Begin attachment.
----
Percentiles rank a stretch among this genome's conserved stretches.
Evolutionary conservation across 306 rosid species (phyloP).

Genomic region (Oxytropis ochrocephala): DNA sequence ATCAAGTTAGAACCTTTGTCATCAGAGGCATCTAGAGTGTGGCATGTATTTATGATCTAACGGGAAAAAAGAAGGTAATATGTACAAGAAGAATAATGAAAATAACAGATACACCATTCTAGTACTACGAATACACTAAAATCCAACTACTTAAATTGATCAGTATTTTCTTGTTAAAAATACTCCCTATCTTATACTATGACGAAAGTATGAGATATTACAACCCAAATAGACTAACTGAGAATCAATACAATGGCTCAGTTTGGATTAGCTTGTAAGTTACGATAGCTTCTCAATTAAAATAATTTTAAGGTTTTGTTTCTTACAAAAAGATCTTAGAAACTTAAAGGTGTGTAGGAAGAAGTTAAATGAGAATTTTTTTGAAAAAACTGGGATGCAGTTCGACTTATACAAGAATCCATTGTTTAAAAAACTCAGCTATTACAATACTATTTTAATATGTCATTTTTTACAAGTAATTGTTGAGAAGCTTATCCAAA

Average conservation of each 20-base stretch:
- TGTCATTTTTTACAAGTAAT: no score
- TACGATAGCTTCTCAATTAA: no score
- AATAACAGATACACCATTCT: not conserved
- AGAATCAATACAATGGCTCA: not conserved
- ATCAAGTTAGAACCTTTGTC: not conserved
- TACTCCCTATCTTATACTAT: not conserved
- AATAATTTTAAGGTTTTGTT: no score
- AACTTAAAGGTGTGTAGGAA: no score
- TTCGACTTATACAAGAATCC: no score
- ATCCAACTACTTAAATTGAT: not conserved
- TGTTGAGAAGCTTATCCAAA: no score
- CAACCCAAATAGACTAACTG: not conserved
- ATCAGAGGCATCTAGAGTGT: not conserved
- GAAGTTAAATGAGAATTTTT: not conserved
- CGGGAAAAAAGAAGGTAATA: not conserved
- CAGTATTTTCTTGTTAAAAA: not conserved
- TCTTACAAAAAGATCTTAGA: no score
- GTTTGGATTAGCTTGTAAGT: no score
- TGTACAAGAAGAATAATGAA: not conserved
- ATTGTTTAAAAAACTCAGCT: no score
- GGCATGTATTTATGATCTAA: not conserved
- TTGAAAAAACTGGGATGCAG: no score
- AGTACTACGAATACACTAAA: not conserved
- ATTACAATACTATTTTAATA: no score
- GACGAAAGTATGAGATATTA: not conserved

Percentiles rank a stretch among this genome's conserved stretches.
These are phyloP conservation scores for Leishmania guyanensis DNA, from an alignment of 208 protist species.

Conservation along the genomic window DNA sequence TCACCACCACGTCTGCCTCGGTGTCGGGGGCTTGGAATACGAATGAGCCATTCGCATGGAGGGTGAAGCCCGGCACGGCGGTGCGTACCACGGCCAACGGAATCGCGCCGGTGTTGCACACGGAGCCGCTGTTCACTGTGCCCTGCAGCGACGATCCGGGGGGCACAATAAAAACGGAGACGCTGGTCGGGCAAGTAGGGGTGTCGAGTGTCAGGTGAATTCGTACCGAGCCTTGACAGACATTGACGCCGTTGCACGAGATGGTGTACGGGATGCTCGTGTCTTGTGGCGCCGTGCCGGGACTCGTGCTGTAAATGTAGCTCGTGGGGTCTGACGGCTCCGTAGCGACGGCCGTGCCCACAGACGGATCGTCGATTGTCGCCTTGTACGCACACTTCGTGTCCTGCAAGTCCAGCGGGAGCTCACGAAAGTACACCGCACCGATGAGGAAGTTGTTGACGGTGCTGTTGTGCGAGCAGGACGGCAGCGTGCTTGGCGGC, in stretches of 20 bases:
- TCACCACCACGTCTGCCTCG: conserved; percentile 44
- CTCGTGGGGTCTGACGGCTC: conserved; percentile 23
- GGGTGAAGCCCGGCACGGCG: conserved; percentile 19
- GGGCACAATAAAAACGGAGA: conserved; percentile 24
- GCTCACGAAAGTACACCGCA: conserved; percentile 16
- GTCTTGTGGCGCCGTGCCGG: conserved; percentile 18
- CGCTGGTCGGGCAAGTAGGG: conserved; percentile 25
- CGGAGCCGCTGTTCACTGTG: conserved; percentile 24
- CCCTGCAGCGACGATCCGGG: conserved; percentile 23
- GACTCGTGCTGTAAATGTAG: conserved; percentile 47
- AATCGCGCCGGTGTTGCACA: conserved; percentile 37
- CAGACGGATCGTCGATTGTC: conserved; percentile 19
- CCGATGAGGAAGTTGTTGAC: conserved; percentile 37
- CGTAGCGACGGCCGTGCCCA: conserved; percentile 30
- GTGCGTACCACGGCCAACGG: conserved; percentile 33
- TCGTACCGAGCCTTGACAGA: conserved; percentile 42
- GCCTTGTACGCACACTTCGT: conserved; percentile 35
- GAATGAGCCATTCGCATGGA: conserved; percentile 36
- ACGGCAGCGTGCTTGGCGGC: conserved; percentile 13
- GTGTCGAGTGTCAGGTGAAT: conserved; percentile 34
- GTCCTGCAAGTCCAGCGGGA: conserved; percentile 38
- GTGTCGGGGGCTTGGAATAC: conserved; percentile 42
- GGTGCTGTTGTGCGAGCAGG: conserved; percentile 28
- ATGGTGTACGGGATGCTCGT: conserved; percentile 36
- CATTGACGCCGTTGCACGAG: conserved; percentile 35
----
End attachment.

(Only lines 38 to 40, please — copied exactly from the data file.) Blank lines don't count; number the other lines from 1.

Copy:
- GTCTTGTGGCGCCGTGCCGG: conserved; percentile 18
- CGCTGGTCGGGCAAGTAGGG: conserved; percentile 25
- CGGAGCCGCTGTTCACTGTG: conserved; percentile 24